State lawmakers must come up with new Congressional and state legislative district lines. Because south Georgia is losing population, our area will lose representation.
It's safe to say south Georgia's slice of the pie will look different when the lines are redrawn, 10 out of 14 counties that make up south Georgia lost population, which is why many groups say citizens should be involved.
If a noon meeting is any reflection on how many people in south Georgia are interested in redistricting, some are worried.
"I'll be surprised if there are two dozen people there tonight, because people are just apathetic," said Ted Sadler of Worth County. He was one of two who met at the Fresh Market in downtown Albany in advance of the evening meeting at Albany State University to hear from a non profit redistricting alliance hoping to get people involved.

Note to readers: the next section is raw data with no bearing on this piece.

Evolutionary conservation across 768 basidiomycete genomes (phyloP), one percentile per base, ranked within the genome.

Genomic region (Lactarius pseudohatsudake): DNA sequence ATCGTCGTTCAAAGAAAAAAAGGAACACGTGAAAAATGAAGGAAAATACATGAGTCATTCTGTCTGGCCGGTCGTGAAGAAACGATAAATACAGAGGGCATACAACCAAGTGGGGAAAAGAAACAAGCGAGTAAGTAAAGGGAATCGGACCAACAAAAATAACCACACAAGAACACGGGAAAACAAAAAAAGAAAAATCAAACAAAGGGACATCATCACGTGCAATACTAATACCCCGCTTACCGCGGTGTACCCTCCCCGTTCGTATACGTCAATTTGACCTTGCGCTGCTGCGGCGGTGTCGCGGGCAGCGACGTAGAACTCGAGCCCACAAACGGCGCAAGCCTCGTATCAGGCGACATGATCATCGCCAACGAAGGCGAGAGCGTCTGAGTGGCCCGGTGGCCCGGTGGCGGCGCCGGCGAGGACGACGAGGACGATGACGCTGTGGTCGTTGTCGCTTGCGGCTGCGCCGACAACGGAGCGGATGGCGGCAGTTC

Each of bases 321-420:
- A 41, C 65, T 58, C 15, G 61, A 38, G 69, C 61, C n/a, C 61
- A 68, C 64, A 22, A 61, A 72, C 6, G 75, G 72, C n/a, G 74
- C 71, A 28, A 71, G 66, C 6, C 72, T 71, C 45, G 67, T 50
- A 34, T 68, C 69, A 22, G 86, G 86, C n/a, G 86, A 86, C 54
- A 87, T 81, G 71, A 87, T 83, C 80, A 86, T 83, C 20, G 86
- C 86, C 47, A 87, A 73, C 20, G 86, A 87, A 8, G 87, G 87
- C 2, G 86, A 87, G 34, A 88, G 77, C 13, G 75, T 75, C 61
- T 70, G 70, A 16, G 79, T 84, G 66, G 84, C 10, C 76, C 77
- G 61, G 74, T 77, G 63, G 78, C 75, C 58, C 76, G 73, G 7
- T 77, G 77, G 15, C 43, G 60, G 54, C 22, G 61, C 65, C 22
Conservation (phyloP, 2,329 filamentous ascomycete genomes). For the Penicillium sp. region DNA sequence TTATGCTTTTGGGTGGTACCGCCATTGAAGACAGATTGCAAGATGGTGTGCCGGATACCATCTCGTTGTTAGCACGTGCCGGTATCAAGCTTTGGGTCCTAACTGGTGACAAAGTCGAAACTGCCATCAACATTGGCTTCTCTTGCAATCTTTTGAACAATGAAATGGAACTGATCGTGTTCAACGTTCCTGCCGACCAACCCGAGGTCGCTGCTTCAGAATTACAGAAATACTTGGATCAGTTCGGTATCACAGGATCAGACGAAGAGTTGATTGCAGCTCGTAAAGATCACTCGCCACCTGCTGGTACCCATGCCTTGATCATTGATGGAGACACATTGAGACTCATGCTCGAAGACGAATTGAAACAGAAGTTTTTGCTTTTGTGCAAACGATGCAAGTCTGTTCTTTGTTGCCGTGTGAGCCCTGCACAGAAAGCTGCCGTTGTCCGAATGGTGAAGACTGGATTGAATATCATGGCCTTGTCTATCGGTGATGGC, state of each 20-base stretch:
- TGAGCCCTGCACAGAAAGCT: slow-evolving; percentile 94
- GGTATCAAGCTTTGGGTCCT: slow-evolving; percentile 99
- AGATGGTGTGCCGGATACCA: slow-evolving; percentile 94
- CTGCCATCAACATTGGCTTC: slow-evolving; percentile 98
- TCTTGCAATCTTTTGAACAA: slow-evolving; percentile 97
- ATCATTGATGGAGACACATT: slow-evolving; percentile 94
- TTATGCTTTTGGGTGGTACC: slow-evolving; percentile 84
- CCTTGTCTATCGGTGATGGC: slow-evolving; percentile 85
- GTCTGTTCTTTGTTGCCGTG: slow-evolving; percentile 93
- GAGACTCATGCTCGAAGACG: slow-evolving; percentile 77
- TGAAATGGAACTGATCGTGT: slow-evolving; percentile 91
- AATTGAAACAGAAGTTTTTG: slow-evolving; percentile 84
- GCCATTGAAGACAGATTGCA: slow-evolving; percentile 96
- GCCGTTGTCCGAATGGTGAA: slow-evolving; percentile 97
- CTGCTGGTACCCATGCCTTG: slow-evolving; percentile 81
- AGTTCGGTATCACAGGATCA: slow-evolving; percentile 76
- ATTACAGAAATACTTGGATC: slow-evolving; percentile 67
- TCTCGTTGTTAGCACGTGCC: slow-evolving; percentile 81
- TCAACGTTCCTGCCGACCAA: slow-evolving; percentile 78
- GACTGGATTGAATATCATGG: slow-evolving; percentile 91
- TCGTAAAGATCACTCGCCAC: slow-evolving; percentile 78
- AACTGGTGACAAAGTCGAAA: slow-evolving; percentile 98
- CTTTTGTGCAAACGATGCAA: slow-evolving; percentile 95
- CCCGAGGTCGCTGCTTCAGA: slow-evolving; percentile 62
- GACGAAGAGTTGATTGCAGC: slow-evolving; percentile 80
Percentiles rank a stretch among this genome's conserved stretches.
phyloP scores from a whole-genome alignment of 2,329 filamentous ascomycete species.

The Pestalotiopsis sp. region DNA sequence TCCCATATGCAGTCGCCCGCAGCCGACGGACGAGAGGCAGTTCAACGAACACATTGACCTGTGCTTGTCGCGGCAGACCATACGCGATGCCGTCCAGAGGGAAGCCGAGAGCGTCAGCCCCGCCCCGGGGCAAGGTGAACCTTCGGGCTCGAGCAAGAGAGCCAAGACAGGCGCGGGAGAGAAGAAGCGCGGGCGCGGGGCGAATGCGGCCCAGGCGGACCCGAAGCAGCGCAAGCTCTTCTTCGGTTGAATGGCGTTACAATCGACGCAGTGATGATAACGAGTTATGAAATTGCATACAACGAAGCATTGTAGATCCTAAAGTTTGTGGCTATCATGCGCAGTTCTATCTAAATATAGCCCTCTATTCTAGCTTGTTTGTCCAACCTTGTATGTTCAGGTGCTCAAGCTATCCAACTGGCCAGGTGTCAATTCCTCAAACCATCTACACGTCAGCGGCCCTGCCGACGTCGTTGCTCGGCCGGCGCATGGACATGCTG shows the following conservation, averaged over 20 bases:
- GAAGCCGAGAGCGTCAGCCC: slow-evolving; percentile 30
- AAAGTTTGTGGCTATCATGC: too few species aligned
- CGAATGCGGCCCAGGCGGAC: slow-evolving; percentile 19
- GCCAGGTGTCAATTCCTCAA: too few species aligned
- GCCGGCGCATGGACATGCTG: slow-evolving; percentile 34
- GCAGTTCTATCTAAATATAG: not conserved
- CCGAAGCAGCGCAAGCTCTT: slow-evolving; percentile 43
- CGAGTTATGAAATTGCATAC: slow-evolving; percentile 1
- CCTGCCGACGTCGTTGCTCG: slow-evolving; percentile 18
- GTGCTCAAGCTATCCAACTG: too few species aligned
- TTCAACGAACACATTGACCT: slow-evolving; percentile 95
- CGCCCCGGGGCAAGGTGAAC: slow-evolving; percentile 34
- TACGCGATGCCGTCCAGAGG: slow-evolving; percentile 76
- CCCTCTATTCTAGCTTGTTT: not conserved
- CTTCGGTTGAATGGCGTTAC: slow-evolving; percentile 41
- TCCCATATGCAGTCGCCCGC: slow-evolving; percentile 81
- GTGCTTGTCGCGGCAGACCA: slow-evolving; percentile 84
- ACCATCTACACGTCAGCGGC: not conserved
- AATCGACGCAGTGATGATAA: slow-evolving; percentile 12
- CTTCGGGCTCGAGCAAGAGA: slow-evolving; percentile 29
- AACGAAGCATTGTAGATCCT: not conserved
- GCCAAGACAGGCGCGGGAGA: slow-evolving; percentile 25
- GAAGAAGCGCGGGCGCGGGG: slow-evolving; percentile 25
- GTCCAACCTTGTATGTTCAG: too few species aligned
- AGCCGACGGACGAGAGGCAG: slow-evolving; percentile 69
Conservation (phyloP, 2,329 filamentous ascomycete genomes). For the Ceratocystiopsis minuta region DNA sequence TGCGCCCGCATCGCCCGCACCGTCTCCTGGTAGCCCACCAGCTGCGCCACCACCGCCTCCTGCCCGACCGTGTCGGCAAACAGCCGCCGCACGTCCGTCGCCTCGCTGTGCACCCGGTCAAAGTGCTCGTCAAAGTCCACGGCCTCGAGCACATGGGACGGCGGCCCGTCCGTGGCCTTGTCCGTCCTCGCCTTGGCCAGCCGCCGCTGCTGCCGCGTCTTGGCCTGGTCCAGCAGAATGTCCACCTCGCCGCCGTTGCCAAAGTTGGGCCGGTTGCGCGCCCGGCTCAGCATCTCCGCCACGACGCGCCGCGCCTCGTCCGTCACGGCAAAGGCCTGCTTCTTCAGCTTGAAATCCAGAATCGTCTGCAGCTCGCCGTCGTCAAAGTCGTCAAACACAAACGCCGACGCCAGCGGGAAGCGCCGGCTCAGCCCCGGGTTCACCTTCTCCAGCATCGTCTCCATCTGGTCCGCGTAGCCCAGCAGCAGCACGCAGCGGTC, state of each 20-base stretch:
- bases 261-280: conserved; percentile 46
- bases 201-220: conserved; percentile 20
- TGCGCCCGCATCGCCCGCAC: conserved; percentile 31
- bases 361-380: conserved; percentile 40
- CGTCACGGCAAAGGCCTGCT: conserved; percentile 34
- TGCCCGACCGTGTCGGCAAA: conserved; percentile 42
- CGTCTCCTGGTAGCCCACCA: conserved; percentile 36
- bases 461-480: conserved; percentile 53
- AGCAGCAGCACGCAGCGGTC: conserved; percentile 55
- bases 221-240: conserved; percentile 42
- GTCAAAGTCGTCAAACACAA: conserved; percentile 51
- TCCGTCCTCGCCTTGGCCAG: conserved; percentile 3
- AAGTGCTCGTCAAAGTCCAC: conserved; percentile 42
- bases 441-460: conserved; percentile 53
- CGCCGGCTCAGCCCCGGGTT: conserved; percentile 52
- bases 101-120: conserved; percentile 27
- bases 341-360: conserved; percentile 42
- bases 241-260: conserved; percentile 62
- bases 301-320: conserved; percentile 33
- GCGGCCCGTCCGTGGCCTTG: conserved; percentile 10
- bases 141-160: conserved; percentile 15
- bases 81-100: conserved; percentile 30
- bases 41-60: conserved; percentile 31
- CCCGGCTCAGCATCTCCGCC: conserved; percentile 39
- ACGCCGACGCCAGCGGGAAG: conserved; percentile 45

"People don't engage in the redistricting process until its already over and when people are upset by the way the district map has been drawn," said William Perry, Georgia's Executive Director of Common Cause.
The Georgia Redistricting Alliance wants people to get involved now while their voices can be heard. "The population numbers have dropped here compared to Metro-Atlanta where they've grown so your districts are going to get larger here and encompass more communities," said Perry.
One big change, the second Congressional District, where Democrat Sanford Bishop won re-election by a small margin. Redrawing the lines to include more Republican voters could make a significant change.
"We're hoping the Congressman ends up in a district where he'll be safe for a while," said Sadler.
That's Georgia Redistrict Alliance's concern making sure politics remains out of the process, and that the lines are drawn among commonalities in communities rather than political lines.